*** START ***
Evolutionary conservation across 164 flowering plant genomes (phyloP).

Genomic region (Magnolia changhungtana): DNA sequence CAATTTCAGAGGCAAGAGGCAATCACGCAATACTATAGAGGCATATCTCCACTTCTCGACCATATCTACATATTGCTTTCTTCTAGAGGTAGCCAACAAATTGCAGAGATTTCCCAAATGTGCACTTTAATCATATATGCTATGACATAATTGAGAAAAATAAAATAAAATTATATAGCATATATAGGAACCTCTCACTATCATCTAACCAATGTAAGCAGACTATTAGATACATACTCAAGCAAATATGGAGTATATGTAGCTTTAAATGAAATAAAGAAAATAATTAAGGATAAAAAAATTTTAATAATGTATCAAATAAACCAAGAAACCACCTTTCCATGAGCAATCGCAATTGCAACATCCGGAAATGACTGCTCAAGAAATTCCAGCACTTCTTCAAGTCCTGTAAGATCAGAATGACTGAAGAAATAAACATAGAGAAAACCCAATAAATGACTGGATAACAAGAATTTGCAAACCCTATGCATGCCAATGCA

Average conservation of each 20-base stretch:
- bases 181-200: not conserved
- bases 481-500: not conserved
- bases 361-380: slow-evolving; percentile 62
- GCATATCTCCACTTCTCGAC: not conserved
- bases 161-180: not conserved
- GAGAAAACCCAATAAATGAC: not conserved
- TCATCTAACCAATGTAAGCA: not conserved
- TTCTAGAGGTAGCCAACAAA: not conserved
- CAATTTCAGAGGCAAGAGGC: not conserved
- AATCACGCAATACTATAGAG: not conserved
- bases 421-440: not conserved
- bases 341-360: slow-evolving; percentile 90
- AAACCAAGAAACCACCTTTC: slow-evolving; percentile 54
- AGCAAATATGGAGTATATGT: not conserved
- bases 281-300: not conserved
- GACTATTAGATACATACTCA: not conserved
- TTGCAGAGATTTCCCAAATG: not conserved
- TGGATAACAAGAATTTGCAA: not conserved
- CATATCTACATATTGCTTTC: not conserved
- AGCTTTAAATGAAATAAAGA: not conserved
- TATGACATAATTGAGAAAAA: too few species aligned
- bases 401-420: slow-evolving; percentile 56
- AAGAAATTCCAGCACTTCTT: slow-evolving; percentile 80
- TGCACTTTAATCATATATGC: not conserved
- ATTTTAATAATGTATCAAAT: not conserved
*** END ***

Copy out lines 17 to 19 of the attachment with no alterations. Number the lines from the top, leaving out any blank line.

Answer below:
- AGCAAATATGGAGTATATGT: not conserved
- bases 281-300: not conserved
- GACTATTAGATACATACTCA: not conserved